Eat and drink

It sounds baffling, intrusive, jarring. How can he say it? “If you do not eat the flesh of the Son of Man and drink his blood, you will not have life in you.” From that time on until now people have misunderstood or rejected these words. With the Jews who complained Jesus simply repeated his words more emphatically.

Of course it requires a big jump in human consciousness to understand. It is a different kind of knowledge and a different kind of food and drink.. It is the language of faith. As so often, Jesus starts with everyday things. What can be more basic than food and drink? In the desert the people complained of malnutrition and thirst. They did not believe. God – rather reluctantly, the way it is presented – gave them manna and water from the rock.

In the desert they were given food and drink that they could understand. Now, in the new age of the reign of God, they are offered new bread and new drink – a share in his own life. They have no idea what he means. But, as he said to the disciples at his farewell, “you will understand later.” And they did. From earliest times they gathered in one another’s houses and broke bread together. We do not know much about how they did it but Paul tells us there were abuses in Corinth and he went on to give us the earliest account of the Eucharist.

There are three aspects of the Eucharist we can savour. First, it is “for you.” This bread carries the meaning of Jesus giving his life for us on Calvary and the Church describes this as “the Sacrifice” of the Lord for us fulfilling the sacrifice by Abraham of his son, Isaac. Second, the bread is to be eaten and the wine drunk. The Greek word used for eating is trogo, a “particularly emphatic one for the physical act of eating” (Peter Edmonds). In other words we are speaking of a human act we do every day which is loaded with divine life, did we but know it. And thirdly, the life that is promised is shared and we learn that we are one people. From the second century we have a document, the Didache, or Teaching, which speaks of the gathering together of people through the Eucharist, “as this broken bread, once dispersed over the hills was brought together and became one loaf, so may your Church be brought together from the ends of the earth into your kingdom.”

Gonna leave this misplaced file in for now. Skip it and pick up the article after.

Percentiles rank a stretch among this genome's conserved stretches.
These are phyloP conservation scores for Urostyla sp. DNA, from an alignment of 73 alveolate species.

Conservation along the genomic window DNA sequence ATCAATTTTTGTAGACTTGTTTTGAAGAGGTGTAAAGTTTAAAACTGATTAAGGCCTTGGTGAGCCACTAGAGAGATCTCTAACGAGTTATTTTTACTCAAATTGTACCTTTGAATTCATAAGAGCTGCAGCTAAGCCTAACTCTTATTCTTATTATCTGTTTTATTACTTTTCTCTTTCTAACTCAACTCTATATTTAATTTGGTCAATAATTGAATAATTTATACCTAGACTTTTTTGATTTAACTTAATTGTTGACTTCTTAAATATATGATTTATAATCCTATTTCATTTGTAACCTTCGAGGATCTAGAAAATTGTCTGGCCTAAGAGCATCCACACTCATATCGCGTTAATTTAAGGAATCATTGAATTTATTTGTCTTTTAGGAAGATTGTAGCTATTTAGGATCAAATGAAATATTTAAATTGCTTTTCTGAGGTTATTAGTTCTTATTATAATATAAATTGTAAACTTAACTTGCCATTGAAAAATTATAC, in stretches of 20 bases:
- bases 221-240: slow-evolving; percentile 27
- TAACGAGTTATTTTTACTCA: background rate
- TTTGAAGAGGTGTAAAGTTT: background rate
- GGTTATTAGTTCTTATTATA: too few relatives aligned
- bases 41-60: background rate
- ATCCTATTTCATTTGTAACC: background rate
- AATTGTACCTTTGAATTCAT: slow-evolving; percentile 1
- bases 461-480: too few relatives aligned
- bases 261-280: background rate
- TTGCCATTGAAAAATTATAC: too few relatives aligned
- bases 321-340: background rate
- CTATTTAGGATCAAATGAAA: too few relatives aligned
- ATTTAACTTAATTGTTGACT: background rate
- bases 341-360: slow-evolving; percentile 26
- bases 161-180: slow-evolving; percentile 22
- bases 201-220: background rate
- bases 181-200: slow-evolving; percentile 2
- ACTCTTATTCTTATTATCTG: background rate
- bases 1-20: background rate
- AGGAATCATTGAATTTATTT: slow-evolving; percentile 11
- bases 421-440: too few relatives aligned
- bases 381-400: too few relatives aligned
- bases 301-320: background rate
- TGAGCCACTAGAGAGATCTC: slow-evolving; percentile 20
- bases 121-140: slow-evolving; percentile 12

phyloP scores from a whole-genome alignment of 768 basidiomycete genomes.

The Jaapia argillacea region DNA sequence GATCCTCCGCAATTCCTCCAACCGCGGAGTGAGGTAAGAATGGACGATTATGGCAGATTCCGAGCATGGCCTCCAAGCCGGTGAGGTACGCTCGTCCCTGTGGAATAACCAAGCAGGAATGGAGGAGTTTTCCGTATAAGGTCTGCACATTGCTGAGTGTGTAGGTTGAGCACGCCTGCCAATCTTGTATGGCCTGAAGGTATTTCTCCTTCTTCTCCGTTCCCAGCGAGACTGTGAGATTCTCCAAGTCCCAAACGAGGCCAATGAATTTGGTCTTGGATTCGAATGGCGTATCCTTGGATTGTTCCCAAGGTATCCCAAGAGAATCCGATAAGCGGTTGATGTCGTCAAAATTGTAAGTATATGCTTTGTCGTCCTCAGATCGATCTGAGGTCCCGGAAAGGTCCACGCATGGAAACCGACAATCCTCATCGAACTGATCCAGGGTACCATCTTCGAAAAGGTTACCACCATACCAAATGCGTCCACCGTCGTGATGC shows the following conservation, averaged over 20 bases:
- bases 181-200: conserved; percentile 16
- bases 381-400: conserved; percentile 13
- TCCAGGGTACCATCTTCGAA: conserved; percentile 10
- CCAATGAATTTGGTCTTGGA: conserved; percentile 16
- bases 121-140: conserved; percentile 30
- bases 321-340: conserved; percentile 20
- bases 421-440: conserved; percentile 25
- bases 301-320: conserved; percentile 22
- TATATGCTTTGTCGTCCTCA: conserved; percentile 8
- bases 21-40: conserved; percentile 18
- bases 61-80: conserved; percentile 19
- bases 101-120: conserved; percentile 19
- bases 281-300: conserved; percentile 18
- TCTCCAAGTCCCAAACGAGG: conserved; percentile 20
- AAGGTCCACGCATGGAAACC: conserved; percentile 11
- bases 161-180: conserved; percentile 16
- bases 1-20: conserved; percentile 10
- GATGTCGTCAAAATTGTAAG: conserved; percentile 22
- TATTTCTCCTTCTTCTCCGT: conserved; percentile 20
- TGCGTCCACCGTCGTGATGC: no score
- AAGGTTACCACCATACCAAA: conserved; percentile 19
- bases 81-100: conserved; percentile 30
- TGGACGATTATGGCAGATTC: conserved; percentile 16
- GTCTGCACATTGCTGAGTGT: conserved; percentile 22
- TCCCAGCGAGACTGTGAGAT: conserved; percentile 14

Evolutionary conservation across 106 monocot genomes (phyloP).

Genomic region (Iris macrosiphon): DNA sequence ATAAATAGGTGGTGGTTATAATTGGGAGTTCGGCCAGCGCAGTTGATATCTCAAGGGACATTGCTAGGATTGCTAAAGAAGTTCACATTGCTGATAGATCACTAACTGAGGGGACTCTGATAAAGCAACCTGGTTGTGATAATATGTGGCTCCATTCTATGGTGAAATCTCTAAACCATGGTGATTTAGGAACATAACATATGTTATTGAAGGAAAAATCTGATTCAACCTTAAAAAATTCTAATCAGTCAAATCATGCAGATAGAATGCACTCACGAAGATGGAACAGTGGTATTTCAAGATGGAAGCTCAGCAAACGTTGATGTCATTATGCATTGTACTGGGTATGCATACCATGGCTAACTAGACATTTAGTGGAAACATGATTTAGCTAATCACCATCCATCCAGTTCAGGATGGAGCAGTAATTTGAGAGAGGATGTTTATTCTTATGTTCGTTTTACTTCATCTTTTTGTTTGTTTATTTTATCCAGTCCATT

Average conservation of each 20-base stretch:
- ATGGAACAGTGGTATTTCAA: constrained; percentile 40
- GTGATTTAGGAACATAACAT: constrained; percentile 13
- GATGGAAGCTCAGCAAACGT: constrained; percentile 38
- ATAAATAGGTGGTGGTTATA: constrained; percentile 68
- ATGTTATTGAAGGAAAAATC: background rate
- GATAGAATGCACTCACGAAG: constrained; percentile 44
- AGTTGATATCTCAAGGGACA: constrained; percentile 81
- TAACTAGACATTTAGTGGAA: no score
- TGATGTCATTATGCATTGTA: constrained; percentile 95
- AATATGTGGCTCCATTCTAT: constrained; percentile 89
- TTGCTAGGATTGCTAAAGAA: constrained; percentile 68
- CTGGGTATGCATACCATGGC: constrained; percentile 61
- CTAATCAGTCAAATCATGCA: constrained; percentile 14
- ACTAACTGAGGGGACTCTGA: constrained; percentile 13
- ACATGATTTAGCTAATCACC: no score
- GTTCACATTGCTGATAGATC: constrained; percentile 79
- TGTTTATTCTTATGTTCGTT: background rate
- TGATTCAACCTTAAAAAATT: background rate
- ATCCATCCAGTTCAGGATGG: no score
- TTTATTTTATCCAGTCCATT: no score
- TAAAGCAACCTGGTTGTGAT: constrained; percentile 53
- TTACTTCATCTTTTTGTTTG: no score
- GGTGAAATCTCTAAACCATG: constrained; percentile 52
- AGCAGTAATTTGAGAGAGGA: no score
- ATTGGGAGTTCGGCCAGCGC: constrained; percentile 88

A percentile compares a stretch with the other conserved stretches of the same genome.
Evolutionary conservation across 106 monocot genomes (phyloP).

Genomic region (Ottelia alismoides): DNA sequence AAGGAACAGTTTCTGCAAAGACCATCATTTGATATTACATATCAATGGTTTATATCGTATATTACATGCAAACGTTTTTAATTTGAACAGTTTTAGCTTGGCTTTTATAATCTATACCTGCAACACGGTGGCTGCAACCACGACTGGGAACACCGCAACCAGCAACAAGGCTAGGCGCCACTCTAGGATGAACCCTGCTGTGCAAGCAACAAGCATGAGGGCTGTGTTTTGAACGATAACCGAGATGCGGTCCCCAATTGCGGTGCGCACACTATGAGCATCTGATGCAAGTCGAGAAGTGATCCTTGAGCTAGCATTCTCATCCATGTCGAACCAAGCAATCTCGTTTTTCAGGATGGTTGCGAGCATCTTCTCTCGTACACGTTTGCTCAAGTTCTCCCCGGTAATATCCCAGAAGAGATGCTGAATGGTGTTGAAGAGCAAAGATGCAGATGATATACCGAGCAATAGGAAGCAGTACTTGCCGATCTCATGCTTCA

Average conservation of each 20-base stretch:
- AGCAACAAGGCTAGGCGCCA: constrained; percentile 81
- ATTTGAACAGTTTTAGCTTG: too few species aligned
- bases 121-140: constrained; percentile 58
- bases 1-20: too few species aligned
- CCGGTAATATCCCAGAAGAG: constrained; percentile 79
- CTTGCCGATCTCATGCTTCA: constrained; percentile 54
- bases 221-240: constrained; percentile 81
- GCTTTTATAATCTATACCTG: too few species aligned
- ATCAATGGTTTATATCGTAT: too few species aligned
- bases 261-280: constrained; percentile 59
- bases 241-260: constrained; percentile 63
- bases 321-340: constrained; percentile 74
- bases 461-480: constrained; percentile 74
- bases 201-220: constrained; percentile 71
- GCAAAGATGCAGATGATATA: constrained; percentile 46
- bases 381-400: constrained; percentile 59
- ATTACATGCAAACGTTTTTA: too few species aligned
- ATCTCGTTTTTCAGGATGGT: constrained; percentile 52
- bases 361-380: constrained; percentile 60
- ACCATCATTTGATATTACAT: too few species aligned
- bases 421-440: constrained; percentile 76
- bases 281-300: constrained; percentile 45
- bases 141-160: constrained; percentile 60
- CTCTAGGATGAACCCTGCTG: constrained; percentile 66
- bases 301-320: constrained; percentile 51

Today there is a threat of famine in Yemen, South Sudan, Somalia and NE Nigeria. Food is the most basic human need. Real as it is, famine also exists in human hearts longing for the food of life and community. This week we celebrate the gift of the Eucharist which Jesus gave to us. This event, which many of us take part in regularly, is a basic focus of everything Jesus wanted for us. It is the point of impact in the pond from which ripples spread out to every person in every place and time.

18 June 2017, Corpus Christi

Deuteronomy 8:2-3,14-16                   I Corinthians  10:16-17                       John 6:51-58

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